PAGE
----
Referring now to the block diagram of FIG. 2, a more detailed circuit, generally designated 20, is illustrated embodying the present invention. Circuit 20 has elements that are identical to FIG. 1. These elements have been labeled with the same numbers and are distinguished by the addition of a single prime ('). Circuit 20 consists of FLL 11' having, in addition to delay 13', a mixer 15, a phase detector (e.g. a mixer) 16, and a voltage controlled oscillator (VCO) 17.
An input is received by FLL 11' at a first port of mixer 15. The second port of mixer 15 receives an input from the output of VCO 17. Mixer 15 produces an IF (intermediate frequency) output which is provided to SAW 12', delay 13' and a first input of phase detector 16. The second input of phase detector 16 is coupled to the output of delay 13'. The output of phase detector 16 is a signal indicative of the difference in phase between the two input signals. The output signal from phase detector 16 is sent to VCO 17 which determines the output frequency of VCO 17. FLL 11' essentially sets the frequency of VCO 17 such that the output of phase detector 16 is driven to zero, or very close.
Designating the IF frequency w1, the input to phase detector 16 and delay 13' from mixer 15 is cos (w1 T). The signal output from delay 13' to phase detector 16 is defined as cos (w1 [T-t]) where: T is time and t is the delay time in delay 13'. The output, Vo, from phase detector 16 is then,
Vo =cos (w1 T) cos [w1 (T-t)]. (1)
Reducing equation (1) and ignoring the second order component, gives:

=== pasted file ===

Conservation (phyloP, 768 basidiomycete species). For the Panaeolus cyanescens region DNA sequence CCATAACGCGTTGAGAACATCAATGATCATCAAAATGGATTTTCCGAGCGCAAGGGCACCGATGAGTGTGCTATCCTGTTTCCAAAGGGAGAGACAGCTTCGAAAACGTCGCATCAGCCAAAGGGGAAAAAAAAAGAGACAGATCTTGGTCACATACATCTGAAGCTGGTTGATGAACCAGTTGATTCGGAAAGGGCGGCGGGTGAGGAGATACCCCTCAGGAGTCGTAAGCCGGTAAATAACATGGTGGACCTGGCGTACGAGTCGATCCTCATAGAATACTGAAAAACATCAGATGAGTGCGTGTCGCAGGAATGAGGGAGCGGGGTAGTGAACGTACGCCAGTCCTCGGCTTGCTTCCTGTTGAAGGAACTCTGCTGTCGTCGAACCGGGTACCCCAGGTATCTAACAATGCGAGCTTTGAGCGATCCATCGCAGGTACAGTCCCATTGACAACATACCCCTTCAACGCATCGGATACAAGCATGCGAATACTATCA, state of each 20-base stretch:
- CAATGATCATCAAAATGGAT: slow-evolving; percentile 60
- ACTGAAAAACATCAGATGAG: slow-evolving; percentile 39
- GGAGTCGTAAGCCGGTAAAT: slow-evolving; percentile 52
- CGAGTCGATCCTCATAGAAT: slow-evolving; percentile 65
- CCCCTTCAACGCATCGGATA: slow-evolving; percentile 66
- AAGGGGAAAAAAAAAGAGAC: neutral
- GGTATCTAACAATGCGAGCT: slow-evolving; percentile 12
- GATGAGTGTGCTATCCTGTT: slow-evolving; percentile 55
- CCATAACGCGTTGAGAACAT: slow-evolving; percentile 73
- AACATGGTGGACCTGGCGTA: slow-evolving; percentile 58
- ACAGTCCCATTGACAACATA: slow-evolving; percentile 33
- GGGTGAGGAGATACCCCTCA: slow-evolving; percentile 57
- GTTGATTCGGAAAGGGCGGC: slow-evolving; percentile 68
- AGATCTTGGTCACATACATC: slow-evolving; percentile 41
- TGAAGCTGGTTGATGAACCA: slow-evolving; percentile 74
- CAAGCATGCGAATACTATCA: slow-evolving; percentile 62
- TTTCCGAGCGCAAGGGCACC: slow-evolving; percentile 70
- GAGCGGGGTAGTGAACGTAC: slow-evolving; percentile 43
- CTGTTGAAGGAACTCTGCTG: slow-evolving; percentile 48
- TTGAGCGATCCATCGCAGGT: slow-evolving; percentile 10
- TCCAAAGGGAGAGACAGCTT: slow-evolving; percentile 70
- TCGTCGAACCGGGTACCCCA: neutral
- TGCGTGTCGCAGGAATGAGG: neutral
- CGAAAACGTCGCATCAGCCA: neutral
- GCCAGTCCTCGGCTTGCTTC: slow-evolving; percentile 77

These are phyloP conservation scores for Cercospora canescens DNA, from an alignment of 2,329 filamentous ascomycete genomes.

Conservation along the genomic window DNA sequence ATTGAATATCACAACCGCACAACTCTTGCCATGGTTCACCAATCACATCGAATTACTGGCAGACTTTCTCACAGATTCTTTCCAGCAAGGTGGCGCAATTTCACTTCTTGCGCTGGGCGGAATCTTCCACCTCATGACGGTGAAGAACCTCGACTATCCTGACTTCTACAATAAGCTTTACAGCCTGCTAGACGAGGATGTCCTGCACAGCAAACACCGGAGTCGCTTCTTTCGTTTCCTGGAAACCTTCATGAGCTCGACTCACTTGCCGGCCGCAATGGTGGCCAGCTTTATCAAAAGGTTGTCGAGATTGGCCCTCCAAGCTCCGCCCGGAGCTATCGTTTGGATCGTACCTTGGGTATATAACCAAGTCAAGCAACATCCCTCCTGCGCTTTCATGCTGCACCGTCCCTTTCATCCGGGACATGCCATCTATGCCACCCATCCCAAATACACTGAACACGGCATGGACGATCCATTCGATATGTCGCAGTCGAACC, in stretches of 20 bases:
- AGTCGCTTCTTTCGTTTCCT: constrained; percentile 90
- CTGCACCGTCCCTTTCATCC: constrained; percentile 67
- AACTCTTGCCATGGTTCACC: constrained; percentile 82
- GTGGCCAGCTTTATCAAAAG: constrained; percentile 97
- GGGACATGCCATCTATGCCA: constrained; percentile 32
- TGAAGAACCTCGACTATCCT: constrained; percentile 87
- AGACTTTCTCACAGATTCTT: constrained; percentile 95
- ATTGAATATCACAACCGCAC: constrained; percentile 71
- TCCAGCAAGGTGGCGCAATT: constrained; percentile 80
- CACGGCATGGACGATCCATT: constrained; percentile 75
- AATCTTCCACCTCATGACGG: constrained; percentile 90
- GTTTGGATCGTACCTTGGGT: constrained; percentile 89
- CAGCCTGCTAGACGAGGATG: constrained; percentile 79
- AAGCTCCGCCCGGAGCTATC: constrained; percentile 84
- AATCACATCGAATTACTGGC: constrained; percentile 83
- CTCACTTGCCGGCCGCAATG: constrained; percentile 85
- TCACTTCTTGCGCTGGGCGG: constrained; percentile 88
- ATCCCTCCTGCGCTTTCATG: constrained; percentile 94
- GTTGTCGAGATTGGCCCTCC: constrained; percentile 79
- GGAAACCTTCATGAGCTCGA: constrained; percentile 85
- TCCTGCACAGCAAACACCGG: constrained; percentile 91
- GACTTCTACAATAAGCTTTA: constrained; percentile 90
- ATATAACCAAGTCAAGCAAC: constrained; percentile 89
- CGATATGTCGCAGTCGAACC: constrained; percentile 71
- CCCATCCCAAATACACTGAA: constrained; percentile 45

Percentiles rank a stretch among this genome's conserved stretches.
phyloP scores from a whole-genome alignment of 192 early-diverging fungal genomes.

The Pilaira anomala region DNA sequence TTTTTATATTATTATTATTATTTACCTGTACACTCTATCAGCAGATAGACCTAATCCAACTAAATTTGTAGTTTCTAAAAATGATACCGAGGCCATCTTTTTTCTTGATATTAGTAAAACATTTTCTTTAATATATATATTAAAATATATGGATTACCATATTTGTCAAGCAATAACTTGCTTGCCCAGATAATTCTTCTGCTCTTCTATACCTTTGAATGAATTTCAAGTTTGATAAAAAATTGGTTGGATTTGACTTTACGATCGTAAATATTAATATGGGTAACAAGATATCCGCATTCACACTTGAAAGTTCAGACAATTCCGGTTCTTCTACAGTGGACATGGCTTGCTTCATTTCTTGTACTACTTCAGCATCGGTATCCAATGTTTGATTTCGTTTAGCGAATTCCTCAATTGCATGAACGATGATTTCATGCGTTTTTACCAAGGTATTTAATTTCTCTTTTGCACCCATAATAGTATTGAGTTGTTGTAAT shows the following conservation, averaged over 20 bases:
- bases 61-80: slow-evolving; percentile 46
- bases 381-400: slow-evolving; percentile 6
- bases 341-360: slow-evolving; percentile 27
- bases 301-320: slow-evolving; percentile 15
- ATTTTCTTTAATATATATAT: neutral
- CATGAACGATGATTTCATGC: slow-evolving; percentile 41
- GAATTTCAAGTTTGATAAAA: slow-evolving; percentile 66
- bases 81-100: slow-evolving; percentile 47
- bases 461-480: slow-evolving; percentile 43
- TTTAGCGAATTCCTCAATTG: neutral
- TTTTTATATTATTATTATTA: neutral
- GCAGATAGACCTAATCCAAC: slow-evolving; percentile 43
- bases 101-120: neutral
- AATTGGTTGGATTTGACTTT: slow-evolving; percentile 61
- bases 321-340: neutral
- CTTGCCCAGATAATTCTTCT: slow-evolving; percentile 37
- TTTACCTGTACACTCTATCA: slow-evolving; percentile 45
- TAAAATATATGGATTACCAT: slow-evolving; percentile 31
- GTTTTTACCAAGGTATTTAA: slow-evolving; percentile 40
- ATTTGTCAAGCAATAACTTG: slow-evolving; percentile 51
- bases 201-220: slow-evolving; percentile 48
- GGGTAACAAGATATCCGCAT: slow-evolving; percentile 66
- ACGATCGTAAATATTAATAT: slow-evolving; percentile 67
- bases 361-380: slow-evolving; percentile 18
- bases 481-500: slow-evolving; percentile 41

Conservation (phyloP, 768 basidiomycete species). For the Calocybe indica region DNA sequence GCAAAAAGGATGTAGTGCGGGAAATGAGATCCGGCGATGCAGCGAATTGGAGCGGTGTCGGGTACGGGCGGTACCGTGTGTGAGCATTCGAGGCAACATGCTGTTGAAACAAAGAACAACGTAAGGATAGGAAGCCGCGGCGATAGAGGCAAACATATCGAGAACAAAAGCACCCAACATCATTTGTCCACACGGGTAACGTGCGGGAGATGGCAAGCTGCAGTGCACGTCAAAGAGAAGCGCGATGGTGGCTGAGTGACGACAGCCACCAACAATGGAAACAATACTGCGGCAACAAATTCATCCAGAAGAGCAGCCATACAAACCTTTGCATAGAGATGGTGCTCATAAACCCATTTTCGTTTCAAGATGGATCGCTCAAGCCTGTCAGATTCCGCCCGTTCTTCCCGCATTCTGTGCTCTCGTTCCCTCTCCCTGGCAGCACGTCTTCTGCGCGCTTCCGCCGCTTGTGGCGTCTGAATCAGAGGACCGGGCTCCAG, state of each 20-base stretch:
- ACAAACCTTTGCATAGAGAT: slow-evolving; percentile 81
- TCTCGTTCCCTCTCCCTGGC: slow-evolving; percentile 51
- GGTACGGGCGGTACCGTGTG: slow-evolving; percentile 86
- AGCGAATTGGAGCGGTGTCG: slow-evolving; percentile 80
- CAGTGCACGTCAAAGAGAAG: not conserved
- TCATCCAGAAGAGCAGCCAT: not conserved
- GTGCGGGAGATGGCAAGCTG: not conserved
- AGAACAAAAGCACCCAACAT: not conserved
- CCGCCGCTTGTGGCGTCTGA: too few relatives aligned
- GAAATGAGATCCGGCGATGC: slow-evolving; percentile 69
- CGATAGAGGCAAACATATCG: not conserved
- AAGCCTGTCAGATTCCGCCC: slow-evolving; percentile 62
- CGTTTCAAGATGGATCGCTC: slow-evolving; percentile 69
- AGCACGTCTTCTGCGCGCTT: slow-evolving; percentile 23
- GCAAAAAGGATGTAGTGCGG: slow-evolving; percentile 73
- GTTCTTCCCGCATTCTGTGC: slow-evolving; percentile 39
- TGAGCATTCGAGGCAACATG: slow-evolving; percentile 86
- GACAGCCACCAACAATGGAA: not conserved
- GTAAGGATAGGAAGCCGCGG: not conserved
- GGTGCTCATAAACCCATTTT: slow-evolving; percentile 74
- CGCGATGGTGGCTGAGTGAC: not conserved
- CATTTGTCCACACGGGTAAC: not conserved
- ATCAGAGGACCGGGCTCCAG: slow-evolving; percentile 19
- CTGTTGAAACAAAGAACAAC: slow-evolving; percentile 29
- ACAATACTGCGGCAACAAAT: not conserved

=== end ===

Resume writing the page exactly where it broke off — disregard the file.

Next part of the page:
Vo =(1/2) cos (w1 t). (2)
In order to drive this output to zero, cos (w1 t) must equal zero or, w1 t must equal ±n(π/2), where n is an integer. This means that when the delay, t, is defined by,
the output form phse detector 16 will be zero and FLL 11' will be locked on the frequency.
From equation (3) it can be seen that if t increases (decreases) from environmental effects when the required w1 will decrease (increase). The change in w1 is caused in mixer 15 where the input of FLL 11' is designated as wi and the input from VCO 17 is wv. The result is,
w1 =wi -wv. (4)
When the difference in the phases does not meet the requirements of equation (3) then phase detector 16 produces an output signal. The level of this output signal determines the output frequency of the signal, wv, from VCO 17. If the inputs to phase detector 16 are equal, then the output from VCO 17 is not changed.
Environmental changes (i.e. temperature) can cause physical changes in the circuit which will result in t increasing (decreasing) and the center frequency of the frequency response of the output from SAW 12' decreasing (increasing). This decrease (increase) in t will result in the output from phase detector 16 increasing (decreasing); and the output, wv, from VCO 17 will then decrease (increase) while wi remains the same. This will cause an offsetting increase (decrease) in w1 which will compensate for the change in the output of SAW 12'. This will be explained in more detail below.
Referring now to the diagram of FIG. 3, a temperature compensating circuit, generally designated 30, embodying the present invention is illustrated. Circuit 30 has been included to show a more practical implementation of the temperature compensating device. Circuit 30 comprises many of the same elements as FIGS. 1 and 2. These same elements have been given the same numbers and identified with the use of double quotes (").
The input of FLL 11" is received by mixer 15" where it is combined with the output from VCO 17". The output from mixer 15" is transmitted to a band pass filter (BPF) 18. BPF 18 is provided to remove spurious signals that will be generated by mixer 15". The output of BPF 18 is then transmitted to an amplifier 19. Amplifier 19 is provided to compensate for losses caused in processing the signal. The output of amplifier 19 is transmitted to BPF 20 for elimination of spurious signals that may be more prevalent after amplification. The output of BPF 20 is then transmitted to SAW 12", delay 13" and phase detector 16".